Fig. 3

Association of arsenic exposure with the DNA methylation based on M-values of the 58 CpG sites mapped to 56 genes. The x-axis has the 56 genes enriched in KEGG pathways at FDR level of p = 0.05, while the y-axis shows the estimates of total arsenic coefficients related to 58 CpG sites from robust regression. Adjusting factors include cell counts, child’s sex, batch effect, mother’s age, mother’s BMI and mother’s education level. M-values are defined as log2 [β/(1-β)]. Different colors indicate the location of the CpGs on a gene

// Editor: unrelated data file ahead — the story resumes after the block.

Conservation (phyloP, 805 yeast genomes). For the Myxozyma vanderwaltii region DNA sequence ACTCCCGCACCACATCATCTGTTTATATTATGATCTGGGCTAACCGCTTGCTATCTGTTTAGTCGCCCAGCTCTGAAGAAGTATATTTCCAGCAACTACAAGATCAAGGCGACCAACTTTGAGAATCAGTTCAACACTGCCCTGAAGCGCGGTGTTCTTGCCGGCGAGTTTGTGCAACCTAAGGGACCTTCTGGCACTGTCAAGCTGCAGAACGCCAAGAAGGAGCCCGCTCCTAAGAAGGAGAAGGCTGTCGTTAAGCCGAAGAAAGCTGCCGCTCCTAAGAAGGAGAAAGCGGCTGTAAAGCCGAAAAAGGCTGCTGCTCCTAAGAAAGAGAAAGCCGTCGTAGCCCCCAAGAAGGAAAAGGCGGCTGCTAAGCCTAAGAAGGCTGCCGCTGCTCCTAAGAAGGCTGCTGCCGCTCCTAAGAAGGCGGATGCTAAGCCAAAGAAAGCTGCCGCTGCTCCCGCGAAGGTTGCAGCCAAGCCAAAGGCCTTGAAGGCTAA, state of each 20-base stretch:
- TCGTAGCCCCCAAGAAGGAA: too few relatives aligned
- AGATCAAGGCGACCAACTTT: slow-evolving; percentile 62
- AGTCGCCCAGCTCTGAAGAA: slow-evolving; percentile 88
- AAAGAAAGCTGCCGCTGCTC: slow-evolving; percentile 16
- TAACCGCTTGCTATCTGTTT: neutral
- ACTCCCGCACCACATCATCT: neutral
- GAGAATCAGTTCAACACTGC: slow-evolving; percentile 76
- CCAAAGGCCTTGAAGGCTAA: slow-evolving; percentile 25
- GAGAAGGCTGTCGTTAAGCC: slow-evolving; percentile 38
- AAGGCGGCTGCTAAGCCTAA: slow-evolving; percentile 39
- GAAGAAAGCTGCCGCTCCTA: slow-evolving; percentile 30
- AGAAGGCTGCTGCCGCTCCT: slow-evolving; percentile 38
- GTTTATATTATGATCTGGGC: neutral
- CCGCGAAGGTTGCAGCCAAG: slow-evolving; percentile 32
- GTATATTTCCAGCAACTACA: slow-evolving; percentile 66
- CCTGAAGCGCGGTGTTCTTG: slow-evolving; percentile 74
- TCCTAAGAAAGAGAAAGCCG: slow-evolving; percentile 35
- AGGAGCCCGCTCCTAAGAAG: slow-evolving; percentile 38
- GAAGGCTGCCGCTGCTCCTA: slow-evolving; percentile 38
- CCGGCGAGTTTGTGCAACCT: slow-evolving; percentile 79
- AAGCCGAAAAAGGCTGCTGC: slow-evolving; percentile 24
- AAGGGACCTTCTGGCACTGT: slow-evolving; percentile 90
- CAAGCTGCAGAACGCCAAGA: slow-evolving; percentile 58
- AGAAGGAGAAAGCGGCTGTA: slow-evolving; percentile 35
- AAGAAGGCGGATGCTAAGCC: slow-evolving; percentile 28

The resulting 579 CpG sites from our study were further tested in the independent New Hampshire Birth Cohort Study (NHBCS) (n = 109). Details of the NHBCS cohort and findings of the replication study are included in the supplemental material (Additional file 3: Material 2). Of the 579 CpG sites 553 were available for analyses in NHBCS. We applied robust regression models with covariates comparable to those included in our study to assess the association of tAs with cord blood DNA methylation at these 553 CpG sites. At 46% of the 553 CpG sites (252 CpGs), the associations of in utero tAs with cord blood DNA methylation levels were consistent with those found in our study in terms of direction of regression coefficients, although none survived multiple testing. The 252 CpGs were mapped to 191 genes. Functional annotation analysis using DAVID on 191 genes identified following pathways (p-value < 0.05, although not surviving multiple testing via controlling of FDR): axon guidance, endocytosis, focal adhesion, adherens junction and cytokine-cytokine receptor interaction. Four of these five pathways were included in the 17 pathways identified in our cohort. In total, 12 CpGs in these pathways were in the 58 CpGs noted above.